Last week I received a letter in the post from the BHS about renewing my membership on the Register of Instructors. It provides insurance and advertising, so it’s worth me doing.
The letter listed the expiry dates of my first aid, child protection… And my CPD.
What on earth is a CPD course?!? I couldn’t even remember what course I’d done last time. And more to the point, it expired this May!
Even having a normal spring planned I’d struggle to find a suitable date at a suitable level within an hours drive away, but factor in a wedding and two week honeymoon and the available dates were whittled down to a handful.
I enquire and I couldn’t attend the local, and correct level course two days after my CPD expired, which left me making the two and a half hour trek to Cambridge this morning.
As I already have my Stage 4 and AI qualifications, the next exam I should be working towards is the Intermediate Instructor qualification. I’ve always aimed to do it, but it seems such a big step up from the AI exam, so together with the cost and time needed to train it’s gone on the back burner.
I was pretty nervous, as I always am at new venues with assessors critiquing me. I explained in the introduction that I was new to the syllabus and was perfectly happy for the people with their exam booked to take precedence as I could learn just as much observing them. Apparently my body language showed I was just there “for the ride”…
Much to my amazement the syllabus wasn’t anywhere near as daunting as I anticipated. I need to teach pupils to novice and elementary standard. Elements of novice tests are achievable by a few of my clients, and as I’m riding elementary tests at the moment, these movements are fresh in my mind, as is the difference between the two levels because I’m trying to push my standards up. In terms of jumping, the pupils need to jump 90-100cm courses; both showjumping and cross country. Again, my riding experience is perfectly suited. At this point I started to relax into the day and felt that the exam was within my reach.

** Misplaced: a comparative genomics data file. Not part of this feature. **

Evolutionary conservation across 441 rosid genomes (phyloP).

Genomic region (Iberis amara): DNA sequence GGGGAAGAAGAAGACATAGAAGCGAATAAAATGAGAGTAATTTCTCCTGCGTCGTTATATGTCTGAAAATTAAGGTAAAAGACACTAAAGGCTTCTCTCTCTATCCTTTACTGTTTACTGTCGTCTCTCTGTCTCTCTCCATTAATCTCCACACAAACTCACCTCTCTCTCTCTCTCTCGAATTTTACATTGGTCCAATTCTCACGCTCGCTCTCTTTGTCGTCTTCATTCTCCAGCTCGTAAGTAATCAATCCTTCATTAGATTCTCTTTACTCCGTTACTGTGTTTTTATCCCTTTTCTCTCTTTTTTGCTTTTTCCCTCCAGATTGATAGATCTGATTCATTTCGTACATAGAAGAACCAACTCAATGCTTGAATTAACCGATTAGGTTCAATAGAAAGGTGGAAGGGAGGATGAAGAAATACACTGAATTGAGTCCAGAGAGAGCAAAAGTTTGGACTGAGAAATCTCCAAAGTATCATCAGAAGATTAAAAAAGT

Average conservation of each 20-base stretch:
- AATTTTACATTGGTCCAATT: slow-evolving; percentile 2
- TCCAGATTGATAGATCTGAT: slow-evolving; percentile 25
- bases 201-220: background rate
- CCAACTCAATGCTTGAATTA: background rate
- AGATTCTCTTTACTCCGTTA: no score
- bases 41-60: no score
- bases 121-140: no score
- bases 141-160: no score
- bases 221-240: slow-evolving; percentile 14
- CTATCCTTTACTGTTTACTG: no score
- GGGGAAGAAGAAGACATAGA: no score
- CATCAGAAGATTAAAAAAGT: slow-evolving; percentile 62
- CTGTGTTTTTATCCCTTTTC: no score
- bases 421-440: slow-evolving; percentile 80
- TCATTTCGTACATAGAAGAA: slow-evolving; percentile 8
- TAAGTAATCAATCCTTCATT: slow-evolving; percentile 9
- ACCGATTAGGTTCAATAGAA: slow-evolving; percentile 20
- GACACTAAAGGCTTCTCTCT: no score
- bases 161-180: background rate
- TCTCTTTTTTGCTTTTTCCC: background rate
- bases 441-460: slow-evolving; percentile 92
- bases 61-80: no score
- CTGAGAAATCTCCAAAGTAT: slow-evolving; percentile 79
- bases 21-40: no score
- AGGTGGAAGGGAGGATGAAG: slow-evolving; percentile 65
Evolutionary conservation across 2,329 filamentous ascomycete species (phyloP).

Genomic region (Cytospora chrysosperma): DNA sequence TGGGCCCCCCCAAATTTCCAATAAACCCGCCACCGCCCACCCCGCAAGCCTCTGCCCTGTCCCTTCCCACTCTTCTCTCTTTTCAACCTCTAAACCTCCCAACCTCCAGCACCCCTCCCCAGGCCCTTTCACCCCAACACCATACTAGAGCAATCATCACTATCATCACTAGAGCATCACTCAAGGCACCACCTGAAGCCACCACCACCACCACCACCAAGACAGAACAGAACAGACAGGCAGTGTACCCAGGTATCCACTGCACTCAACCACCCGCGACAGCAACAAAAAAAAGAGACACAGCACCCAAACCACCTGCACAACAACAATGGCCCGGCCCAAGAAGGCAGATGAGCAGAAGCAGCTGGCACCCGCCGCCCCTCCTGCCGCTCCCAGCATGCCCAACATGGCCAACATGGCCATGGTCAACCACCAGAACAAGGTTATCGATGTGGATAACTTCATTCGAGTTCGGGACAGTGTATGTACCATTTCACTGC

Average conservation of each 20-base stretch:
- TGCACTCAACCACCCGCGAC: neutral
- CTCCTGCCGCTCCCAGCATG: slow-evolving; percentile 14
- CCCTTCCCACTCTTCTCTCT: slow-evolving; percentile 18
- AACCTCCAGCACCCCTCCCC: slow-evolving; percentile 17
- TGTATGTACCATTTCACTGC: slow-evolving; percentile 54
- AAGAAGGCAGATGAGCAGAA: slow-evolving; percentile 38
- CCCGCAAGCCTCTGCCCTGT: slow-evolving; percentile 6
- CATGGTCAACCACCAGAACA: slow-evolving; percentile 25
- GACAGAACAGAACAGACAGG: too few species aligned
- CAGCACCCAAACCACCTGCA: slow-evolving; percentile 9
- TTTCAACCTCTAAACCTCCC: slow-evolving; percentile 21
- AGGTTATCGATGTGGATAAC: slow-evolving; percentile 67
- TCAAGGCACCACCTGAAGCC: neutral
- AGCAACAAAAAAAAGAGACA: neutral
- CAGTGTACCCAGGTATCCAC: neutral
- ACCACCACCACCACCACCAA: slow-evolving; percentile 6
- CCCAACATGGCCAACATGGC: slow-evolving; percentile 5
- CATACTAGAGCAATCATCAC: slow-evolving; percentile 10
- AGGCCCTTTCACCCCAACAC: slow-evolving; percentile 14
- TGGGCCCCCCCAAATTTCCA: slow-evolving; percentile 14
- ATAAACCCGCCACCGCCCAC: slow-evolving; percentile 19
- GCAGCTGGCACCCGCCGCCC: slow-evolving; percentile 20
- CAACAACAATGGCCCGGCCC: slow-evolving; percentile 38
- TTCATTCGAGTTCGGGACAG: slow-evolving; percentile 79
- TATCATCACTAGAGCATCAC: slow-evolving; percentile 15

I even took a turn at teaching the private flat lesson. As soon as I turned my back on the assessor and the rest of my group I started teaching naturally, and easily. Which is an improvement to when I first started teaching. I used to go mute in front of my trainers! I had some positive feedback from the assessor for my teaching, which was great.
We also did a lunge lesson, group flat lesson, private jump lesson, and group jump lesson. I found it really interesting to hear other people at my teaching level to hear their style, analogies, technique, and feedback. Much to my relief my lunging technique was still up to standard and I didn’t have too many bad habits.
As the day progressed I felt I could actively participate in the discussions and understand what the examiner was looking for in the instructors and their teaching, and how to repair any small holes. The important part I took away was that it’s important to explain your reasoning behind your teaching – choice of exercise or rider feedback.
We only did the practical units today, so my plan is to look at the theory based units in my own time, and begin to self teach myself. In terms of my own teaching I’ll try to be more reflective of lessons, make some small adjustments and check my terminology so that I don’t need to put up an exam front when going for training.
Before I left the course I was told that I would be fine for the exam and need to just crack on. So whilst I don’t doubt that there is a lot of work for me to do, and that it won’t be plain sailing, I think I can do it. I’m inspired to try, anyway!